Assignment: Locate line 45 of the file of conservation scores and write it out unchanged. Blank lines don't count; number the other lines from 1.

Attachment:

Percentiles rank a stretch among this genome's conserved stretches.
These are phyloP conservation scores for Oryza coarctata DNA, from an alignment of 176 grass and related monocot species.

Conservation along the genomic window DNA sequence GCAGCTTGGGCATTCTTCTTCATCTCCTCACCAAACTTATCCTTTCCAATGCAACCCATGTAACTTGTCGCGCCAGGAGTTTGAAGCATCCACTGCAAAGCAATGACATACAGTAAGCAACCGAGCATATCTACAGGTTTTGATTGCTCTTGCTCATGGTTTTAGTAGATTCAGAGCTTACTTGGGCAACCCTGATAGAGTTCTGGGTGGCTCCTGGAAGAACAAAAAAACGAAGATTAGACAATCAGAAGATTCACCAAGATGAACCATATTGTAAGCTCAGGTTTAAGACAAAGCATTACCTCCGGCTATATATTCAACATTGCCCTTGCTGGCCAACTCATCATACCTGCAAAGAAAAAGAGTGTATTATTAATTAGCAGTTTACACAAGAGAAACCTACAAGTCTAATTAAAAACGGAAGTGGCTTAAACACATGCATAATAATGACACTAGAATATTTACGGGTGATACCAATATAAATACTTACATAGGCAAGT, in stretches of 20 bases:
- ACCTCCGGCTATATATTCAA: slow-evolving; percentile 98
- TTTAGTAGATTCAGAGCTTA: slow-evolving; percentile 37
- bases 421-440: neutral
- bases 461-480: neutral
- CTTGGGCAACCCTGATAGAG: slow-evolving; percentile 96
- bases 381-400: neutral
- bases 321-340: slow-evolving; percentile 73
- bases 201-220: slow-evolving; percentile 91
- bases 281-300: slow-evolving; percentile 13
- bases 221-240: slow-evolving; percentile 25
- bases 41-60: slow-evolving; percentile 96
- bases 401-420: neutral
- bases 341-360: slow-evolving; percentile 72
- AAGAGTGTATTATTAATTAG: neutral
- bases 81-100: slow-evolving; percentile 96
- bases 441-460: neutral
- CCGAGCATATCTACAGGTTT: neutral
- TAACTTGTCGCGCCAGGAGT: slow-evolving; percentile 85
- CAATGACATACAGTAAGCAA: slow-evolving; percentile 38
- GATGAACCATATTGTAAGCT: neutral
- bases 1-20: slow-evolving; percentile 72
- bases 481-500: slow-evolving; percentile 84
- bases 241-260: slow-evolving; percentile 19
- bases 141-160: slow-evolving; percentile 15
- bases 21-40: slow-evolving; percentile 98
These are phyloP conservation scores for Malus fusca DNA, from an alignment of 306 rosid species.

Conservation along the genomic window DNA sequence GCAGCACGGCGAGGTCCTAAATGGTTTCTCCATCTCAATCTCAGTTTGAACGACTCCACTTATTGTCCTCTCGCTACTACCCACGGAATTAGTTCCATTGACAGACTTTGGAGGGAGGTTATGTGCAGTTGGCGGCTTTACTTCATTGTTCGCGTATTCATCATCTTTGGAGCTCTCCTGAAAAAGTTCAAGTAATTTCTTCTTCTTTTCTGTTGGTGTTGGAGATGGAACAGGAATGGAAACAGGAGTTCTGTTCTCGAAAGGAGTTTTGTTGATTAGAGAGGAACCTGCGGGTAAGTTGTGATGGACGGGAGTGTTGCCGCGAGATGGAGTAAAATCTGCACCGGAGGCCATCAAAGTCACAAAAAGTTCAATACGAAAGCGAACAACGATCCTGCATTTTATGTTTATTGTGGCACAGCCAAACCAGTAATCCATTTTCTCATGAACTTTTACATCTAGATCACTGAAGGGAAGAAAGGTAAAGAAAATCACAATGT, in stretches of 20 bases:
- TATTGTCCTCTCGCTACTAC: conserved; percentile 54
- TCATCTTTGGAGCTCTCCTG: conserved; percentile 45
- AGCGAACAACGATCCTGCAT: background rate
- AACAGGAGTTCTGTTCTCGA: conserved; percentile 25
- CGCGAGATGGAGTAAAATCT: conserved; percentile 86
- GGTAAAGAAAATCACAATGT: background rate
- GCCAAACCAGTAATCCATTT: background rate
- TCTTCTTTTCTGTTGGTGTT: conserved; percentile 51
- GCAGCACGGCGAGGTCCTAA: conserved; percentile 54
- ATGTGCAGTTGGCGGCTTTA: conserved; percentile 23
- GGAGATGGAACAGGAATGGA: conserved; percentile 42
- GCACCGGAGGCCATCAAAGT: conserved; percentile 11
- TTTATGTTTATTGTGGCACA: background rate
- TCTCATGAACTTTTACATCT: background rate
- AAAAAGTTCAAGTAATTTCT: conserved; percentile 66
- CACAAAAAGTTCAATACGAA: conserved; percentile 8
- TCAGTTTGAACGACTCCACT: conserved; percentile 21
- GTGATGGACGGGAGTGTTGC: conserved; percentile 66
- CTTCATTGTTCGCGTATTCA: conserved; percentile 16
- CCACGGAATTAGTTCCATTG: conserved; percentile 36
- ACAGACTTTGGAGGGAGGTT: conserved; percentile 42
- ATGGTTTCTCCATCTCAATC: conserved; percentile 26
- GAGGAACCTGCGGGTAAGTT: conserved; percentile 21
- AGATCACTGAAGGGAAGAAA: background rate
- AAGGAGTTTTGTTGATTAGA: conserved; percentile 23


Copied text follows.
- AAAAAGTTCAAGTAATTTCT: conserved; percentile 66